Long press on the Gmail icon and it offers up a shortcut to directly compose an email. Doing so on Google Keep brings up “New audio note”, “New photo note”, “New list”, and “New note”. Results will vary across the different Google apps and their actual usefulness can be debated. I liked having some of them, though, as it alleviates an extra press or two in getting to where I wanted in select apps.
Another key addition to the Android experience here is the inclusion of Google Assistant. This is not so much of a new technology but more of an evolution of things already started by Google Now. Tapping into the Google Knowledge Graph, it’s really smart stuff that only promises to get better. If you are the kind of person who likes to use Google with voice searches or commands, you’ll love Google Assistant.
Using Google on phones up until now has been more of a question and answer process. With Assistant, however, it becomes less mechanical. By that I mean you don’t have to necessary think of the best way(s) to ask a question. Simply talk to it or ask it in a way that feels natural to you. Sure, there are still limitations and tricks to getting certain things to work properly, but you’ll have no trouble figuring it out. Google Assistant is more conversational in nature and it’s a whole lot smarter than you might think.
It’s worth noting that while Google Assistant is exclusive to the Pixel and Pixel XL, it’s only temporary. Looking down the road it ought to roll out to other phones, especially the Nexus line.
The Android 7.1 experience is smart, easy to use, and, I suspect, quite simple to master. Thanks to software migration and settings tools, it should be a breeze to switch from Apple or transfer from another device.
Is it perfect? No. There are still minor quibbles. Circular icons are great, Google, but you didn’t make it uniform all pre-installed apps; Allo and Duo, for example, have their own shape. Install a couple more titles from the Play Store and suddenly you look like you have a half-finished icon theme in place. If there’s one thing that might get me to jump back over to Nova Prime, it’s the inconsistent look in the app drawer. Minor stuff, yes, I know.
What else do you expect? The Pixel XL is able to handle anything you throw at it. The hardware makes sure you can keep up with multiple things at a time and jumping from task to task is never an issue.
You can check other sites and sources for benchmark reports, but they’ll likely just be technical ways of saying the Pixel XL is among the best in phones today. Whether it be managing emails and messages or playing a brand new game, the phone didn’t slow for me.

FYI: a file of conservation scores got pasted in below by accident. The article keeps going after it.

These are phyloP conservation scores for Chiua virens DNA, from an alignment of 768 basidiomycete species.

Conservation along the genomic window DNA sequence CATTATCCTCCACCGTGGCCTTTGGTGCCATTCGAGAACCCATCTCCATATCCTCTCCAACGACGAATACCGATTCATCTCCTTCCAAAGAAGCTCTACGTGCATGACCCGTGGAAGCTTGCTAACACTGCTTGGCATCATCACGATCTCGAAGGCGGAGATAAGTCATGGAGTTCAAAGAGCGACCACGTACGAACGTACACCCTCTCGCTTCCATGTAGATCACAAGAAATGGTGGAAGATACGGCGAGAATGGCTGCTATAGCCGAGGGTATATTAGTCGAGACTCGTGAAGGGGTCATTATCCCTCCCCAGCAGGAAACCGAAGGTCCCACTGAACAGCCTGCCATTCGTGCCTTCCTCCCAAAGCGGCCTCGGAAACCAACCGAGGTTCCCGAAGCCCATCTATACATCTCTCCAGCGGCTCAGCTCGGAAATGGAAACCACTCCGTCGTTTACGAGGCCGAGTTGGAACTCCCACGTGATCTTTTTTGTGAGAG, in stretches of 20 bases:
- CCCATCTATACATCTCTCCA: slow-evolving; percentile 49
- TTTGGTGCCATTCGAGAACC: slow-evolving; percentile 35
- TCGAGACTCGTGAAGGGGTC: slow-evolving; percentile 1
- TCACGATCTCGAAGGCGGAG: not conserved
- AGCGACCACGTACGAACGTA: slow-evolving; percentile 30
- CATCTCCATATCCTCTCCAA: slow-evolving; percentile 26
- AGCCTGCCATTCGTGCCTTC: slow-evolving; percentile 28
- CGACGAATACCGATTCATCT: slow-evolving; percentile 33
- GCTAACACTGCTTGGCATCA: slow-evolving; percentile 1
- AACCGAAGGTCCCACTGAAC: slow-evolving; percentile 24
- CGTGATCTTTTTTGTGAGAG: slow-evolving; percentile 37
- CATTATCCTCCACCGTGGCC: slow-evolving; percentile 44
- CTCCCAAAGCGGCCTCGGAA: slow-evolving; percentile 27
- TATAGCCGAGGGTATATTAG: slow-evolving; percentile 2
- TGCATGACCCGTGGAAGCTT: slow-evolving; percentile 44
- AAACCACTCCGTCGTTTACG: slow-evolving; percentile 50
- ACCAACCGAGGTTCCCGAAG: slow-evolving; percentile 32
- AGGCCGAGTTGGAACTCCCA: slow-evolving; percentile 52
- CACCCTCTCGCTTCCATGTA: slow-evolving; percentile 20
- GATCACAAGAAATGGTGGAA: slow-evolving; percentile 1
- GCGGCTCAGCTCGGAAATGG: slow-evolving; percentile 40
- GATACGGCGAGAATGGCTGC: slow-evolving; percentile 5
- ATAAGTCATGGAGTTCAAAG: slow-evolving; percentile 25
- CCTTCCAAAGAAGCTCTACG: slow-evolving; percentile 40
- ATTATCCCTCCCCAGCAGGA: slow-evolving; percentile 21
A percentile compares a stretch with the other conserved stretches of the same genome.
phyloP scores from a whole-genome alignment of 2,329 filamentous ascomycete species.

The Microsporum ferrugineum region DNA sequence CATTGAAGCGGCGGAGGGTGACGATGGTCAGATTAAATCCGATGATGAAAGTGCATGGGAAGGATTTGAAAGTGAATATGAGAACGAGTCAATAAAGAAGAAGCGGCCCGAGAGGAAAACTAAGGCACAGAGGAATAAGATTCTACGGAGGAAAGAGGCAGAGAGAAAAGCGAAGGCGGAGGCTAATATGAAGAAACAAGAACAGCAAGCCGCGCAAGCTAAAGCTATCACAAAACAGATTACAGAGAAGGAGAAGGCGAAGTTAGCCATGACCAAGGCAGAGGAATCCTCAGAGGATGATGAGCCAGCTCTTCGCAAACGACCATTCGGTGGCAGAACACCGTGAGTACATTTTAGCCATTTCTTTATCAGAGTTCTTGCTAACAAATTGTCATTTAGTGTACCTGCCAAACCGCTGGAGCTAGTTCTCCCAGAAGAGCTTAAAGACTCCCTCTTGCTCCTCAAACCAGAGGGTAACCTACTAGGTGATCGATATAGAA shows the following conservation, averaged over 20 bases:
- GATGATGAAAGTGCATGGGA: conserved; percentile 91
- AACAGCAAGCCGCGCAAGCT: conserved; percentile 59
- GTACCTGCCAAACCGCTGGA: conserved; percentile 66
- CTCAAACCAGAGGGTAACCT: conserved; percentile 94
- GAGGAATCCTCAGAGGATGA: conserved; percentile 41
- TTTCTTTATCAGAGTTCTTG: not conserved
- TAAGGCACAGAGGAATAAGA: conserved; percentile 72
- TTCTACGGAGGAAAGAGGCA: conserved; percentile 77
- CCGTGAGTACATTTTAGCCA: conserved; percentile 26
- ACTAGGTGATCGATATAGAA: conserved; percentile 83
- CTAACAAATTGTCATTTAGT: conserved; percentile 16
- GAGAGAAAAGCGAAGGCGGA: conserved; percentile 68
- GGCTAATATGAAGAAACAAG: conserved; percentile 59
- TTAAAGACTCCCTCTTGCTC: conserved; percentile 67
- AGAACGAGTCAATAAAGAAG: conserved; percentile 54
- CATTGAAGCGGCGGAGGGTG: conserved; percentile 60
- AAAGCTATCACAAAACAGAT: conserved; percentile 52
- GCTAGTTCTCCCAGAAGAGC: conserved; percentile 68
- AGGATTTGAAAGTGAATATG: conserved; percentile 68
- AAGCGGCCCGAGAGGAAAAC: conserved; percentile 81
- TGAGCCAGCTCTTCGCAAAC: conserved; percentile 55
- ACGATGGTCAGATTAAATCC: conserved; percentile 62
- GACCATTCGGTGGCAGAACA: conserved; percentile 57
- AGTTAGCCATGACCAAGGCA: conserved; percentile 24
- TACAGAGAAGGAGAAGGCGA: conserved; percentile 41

On paper, the Pixel XL does match up nicely with other flagships. But, it’s worth noting that it does have come with hardware that closely resembles devices that were launched some three to six months earlier, if not more. Does that matter to you?
If you’re the type who wants the most cutting edge hardware available, this is just on the very end of things, if not a little on the inside. But, with CES and Mobile World Congress coming up in the next few months, we’re bound to see even more bleeding edge tech soon.
Performance is always going to get better with phones, but sometimes it’s only marginal; other times improvements are so minute that you may not detect them. Suffice it to say, I am somewhere between a casual user and a heavy, demanding user. And, if you’re reading this review, I suspect you use your phones for as much, if not less, than I do. You aren’t going to go wrong with the Pixel XL’s performance.
I’ve been more than impressed with the battery life of the Pixel XL. Moreover, the speed at which it charges is incredible. I really appreciate that if I have to plug into a wall charger, it’s not for long. The claims of getting seven hours of usage from a 15-minute charge? I wish I could say.
Because I am able to get to a charger most of the day, I don’t ever find myself with seven-hour gaps. Whether it’s ten minutes on the way home from work, or on the counter while eating dinner, I find my phone is always well above half full. I don’t even bat an eye if I forget to charge at night. I know that I’ll be just fine when I wake up and then a few minutes on a charger is going to keep me running all day.
With prices that start at $650, the Pixel is a few hundred dollars more than other models with similar hardware. Head-to-head, though, it’s not fair, particularly if you care about specification bullet points. Look deeper, though, and you’ll find that the software and extra features help bring the value up.
The unlimited Google Photos storage, for me, is peace of mind that I have trouble quantifying. The more I use the Pixel XL, I suspect, the more I will rely on it for my needs.
I am not the sort of person who needs tech support or often runs into trouble with setting up or using my phone. But, for those who do, the tech support that comes with the Pixel and Pixel is fantastic.